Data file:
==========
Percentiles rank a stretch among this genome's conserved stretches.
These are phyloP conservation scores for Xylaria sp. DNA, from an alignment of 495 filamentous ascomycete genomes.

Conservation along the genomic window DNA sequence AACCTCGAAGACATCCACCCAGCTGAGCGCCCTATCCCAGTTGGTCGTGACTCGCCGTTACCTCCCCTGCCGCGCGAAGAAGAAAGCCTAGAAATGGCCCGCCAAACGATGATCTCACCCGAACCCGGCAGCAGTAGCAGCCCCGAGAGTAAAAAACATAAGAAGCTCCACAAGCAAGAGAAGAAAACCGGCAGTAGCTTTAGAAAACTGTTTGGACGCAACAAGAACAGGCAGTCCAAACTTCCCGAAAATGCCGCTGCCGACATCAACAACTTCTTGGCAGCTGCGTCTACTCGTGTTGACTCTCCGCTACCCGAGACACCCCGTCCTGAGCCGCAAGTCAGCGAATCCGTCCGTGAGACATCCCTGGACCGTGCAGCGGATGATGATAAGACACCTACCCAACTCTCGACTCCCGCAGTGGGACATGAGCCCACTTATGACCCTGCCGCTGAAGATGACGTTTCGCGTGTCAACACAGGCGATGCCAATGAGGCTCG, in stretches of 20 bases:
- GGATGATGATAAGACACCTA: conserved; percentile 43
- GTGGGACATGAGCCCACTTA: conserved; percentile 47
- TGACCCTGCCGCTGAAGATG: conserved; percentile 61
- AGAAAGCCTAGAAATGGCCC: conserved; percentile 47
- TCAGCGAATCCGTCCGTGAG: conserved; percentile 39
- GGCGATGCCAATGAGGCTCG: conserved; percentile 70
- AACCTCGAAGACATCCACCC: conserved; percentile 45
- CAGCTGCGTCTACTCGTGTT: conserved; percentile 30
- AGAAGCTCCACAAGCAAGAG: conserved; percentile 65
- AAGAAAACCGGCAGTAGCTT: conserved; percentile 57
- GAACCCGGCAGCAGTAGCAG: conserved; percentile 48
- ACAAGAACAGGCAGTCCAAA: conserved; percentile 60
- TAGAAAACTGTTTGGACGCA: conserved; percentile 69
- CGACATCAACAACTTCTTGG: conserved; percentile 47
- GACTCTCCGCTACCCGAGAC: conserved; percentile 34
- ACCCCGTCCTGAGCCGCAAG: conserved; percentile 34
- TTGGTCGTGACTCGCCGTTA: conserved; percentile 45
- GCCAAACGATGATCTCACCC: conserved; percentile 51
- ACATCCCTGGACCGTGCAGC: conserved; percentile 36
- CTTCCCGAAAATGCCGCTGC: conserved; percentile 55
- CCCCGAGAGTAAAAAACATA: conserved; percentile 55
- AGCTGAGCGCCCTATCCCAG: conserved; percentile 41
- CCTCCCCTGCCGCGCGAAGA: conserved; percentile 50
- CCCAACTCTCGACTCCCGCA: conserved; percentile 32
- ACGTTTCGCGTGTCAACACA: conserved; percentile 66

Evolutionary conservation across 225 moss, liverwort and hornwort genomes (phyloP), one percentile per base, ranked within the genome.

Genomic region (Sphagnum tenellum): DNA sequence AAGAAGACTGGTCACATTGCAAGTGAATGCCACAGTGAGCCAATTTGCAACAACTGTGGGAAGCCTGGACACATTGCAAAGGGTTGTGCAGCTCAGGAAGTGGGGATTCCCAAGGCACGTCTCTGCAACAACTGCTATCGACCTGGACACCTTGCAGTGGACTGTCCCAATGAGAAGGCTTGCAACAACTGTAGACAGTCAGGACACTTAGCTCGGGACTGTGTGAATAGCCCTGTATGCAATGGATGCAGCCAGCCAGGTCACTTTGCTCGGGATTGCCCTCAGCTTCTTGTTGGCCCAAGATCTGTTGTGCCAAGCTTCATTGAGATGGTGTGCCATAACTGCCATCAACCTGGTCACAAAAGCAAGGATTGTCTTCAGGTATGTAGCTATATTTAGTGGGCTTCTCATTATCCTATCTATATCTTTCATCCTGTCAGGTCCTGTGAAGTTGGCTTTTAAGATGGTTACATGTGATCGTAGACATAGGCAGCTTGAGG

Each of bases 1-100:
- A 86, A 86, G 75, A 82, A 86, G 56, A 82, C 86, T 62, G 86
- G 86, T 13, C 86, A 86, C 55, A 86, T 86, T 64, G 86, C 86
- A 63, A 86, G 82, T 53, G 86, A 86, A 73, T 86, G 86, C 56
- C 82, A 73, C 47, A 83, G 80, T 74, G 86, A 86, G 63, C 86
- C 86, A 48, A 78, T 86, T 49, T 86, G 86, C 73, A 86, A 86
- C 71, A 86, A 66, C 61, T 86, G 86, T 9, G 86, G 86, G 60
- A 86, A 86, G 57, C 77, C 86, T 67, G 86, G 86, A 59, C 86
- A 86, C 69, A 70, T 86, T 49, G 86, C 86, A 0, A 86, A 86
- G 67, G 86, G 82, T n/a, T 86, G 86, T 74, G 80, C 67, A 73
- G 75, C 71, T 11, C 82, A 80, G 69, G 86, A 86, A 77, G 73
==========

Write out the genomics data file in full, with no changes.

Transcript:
Percentiles rank a stretch among this genome's conserved stretches.
These are phyloP conservation scores for Xylaria sp. DNA, from an alignment of 495 filamentous ascomycete genomes.

Conservation along the genomic window DNA sequence AACCTCGAAGACATCCACCCAGCTGAGCGCCCTATCCCAGTTGGTCGTGACTCGCCGTTACCTCCCCTGCCGCGCGAAGAAGAAAGCCTAGAAATGGCCCGCCAAACGATGATCTCACCCGAACCCGGCAGCAGTAGCAGCCCCGAGAGTAAAAAACATAAGAAGCTCCACAAGCAAGAGAAGAAAACCGGCAGTAGCTTTAGAAAACTGTTTGGACGCAACAAGAACAGGCAGTCCAAACTTCCCGAAAATGCCGCTGCCGACATCAACAACTTCTTGGCAGCTGCGTCTACTCGTGTTGACTCTCCGCTACCCGAGACACCCCGTCCTGAGCCGCAAGTCAGCGAATCCGTCCGTGAGACATCCCTGGACCGTGCAGCGGATGATGATAAGACACCTACCCAACTCTCGACTCCCGCAGTGGGACATGAGCCCACTTATGACCCTGCCGCTGAAGATGACGTTTCGCGTGTCAACACAGGCGATGCCAATGAGGCTCG, in stretches of 20 bases:
- GGATGATGATAAGACACCTA: conserved; percentile 43
- GTGGGACATGAGCCCACTTA: conserved; percentile 47
- TGACCCTGCCGCTGAAGATG: conserved; percentile 61
- AGAAAGCCTAGAAATGGCCC: conserved; percentile 47
- TCAGCGAATCCGTCCGTGAG: conserved; percentile 39
- GGCGATGCCAATGAGGCTCG: conserved; percentile 70
- AACCTCGAAGACATCCACCC: conserved; percentile 45
- CAGCTGCGTCTACTCGTGTT: conserved; percentile 30
- AGAAGCTCCACAAGCAAGAG: conserved; percentile 65
- AAGAAAACCGGCAGTAGCTT: conserved; percentile 57
- GAACCCGGCAGCAGTAGCAG: conserved; percentile 48
- ACAAGAACAGGCAGTCCAAA: conserved; percentile 60
- TAGAAAACTGTTTGGACGCA: conserved; percentile 69
- CGACATCAACAACTTCTTGG: conserved; percentile 47
- GACTCTCCGCTACCCGAGAC: conserved; percentile 34
- ACCCCGTCCTGAGCCGCAAG: conserved; percentile 34
- TTGGTCGTGACTCGCCGTTA: conserved; percentile 45
- GCCAAACGATGATCTCACCC: conserved; percentile 51
- ACATCCCTGGACCGTGCAGC: conserved; percentile 36
- CTTCCCGAAAATGCCGCTGC: conserved; percentile 55
- CCCCGAGAGTAAAAAACATA: conserved; percentile 55
- AGCTGAGCGCCCTATCCCAG: conserved; percentile 41
- CCTCCCCTGCCGCGCGAAGA: conserved; percentile 50
- CCCAACTCTCGACTCCCGCA: conserved; percentile 32
- ACGTTTCGCGTGTCAACACA: conserved; percentile 66

Evolutionary conservation across 225 moss, liverwort and hornwort genomes (phyloP), one percentile per base, ranked within the genome.

Genomic region (Sphagnum tenellum): DNA sequence AAGAAGACTGGTCACATTGCAAGTGAATGCCACAGTGAGCCAATTTGCAACAACTGTGGGAAGCCTGGACACATTGCAAAGGGTTGTGCAGCTCAGGAAGTGGGGATTCCCAAGGCACGTCTCTGCAACAACTGCTATCGACCTGGACACCTTGCAGTGGACTGTCCCAATGAGAAGGCTTGCAACAACTGTAGACAGTCAGGACACTTAGCTCGGGACTGTGTGAATAGCCCTGTATGCAATGGATGCAGCCAGCCAGGTCACTTTGCTCGGGATTGCCCTCAGCTTCTTGTTGGCCCAAGATCTGTTGTGCCAAGCTTCATTGAGATGGTGTGCCATAACTGCCATCAACCTGGTCACAAAAGCAAGGATTGTCTTCAGGTATGTAGCTATATTTAGTGGGCTTCTCATTATCCTATCTATATCTTTCATCCTGTCAGGTCCTGTGAAGTTGGCTTTTAAGATGGTTACATGTGATCGTAGACATAGGCAGCTTGAGG

Each of bases 1-100:
- A 86, A 86, G 75, A 82, A 86, G 56, A 82, C 86, T 62, G 86
- G 86, T 13, C 86, A 86, C 55, A 86, T 86, T 64, G 86, C 86
- A 63, A 86, G 82, T 53, G 86, A 86, A 73, T 86, G 86, C 56
- C 82, A 73, C 47, A 83, G 80, T 74, G 86, A 86, G 63, C 86
- C 86, A 48, A 78, T 86, T 49, T 86, G 86, C 73, A 86, A 86
- C 71, A 86, A 66, C 61, T 86, G 86, T 9, G 86, G 86, G 60
- A 86, A 86, G 57, C 77, C 86, T 67, G 86, G 86, A 59, C 86
- A 86, C 69, A 70, T 86, T 49, G 86, C 86, A 0, A 86, A 86
- G 67, G 86, G 82, T n/a, T 86, G 86, T 74, G 80, C 67, A 73
- G 75, C 71, T 11, C 82, A 80, G 69, G 86, A 86, A 77, G 73